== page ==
Targeted chlorination for biofouling control in steam electric power plant condenser tubes
Date of Award
Doctor of Philosophy (Ph.D.)
Civil and Architectural Engineering
First Committee Member
Thomas D. Waite - Committee Chair
The objective of this study was to develop an understanding of the relationships between biofouling, heat transfer, and to assess the technical feasibility of the targeted chlorination (TC) concept as an alternative to conventional chlorination in once-through seawater cooling systems. A shell and tube type heat exchanger was designed and constructed. The test facility monitored biofouling growth by measuring heat transfer resistance (thermal performance), pressure drop (hydraulic performance), and biomass deposit. Biocide effectiveness was determined by triplicates' average residual biomass.Tests were run to evaluate 18 treatment scenarios. Preliminary tests were done to determine variabilities between shells and among tubes, effect of heating, very high dose chlorine burn out and regrowth behavior. LOGIT, a software package by the National Bureau of Standards (NBS) for sigmoidal fit, was used for the preliminary test data.The other three tests studied effect of chlorine dosage (low, high), contact time, and frequency. To minimize variability in results, triplicates for each chlorination scheme were used. The total amount of chlorine applied (flow rate Q x C x T x F) ranged from about 400 to 4000 pounds per million gallons per day (an equivalent to a CTF range of 6 to 60 ppm.min/day). With respect to efficiency of biofouling control, it was found by regression analysis that among four variables C, T, (CT) and F, F was most significant and C, T, and (CT) were relatively equal in ranking. The results of this study have large ramifications with respect to technical feasibility of TC concept, i.e., pulse injection of higher chlorine into sections of the condenser can improve condenser performance while reducing chlorine usage to regulatory acceptance levels. Suspected corrosion problems associated with the high levels of chlorine were absent for the chlorination levels (0.5 to 20 ppm) studied.This study, in addition to verifying the TC concept, has also broadly limited the effective dose (5 ppm maximum), frequency (twice per day), and contact time (15 minutes). The difference between targeted chlorination, conventional chlorination and no chlorination was also demonstrated with respect to biofouling of AL-6X condenser tubes for once-through cooling with seawater.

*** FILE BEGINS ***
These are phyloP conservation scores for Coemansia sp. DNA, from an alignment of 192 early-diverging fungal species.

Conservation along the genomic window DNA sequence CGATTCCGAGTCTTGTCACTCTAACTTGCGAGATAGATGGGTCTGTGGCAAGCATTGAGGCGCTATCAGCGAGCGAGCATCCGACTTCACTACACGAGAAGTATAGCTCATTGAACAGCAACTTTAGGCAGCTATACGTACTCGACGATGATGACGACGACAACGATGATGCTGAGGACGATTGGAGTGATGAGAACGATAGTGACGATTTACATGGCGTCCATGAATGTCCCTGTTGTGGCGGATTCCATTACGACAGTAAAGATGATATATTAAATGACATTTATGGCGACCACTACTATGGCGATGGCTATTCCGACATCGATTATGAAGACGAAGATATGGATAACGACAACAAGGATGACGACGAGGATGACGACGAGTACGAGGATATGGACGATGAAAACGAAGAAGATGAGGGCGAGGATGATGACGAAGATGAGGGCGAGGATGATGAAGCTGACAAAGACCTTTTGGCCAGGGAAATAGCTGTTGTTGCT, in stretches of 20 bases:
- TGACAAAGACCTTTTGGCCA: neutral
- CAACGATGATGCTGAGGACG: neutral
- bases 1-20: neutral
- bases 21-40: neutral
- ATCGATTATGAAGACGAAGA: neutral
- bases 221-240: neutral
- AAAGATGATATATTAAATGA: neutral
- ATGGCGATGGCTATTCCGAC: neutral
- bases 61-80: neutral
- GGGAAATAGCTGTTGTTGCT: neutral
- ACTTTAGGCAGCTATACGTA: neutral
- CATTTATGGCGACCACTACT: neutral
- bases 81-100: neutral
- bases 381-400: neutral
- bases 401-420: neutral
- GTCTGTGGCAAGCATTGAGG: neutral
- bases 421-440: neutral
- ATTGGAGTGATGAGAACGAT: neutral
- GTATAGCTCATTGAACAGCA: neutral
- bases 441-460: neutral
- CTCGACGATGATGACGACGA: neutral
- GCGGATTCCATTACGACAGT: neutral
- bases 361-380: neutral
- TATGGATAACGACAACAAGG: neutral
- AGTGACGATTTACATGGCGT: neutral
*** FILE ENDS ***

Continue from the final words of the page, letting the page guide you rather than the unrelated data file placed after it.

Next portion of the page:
Engineering, Civil; Environmental Sciences; Energy
Tewari, Ram Narayan, "Targeted chlorination for biofouling control in steam electric power plant condenser tubes" (1991). Dissertations from ProQuest. 2962.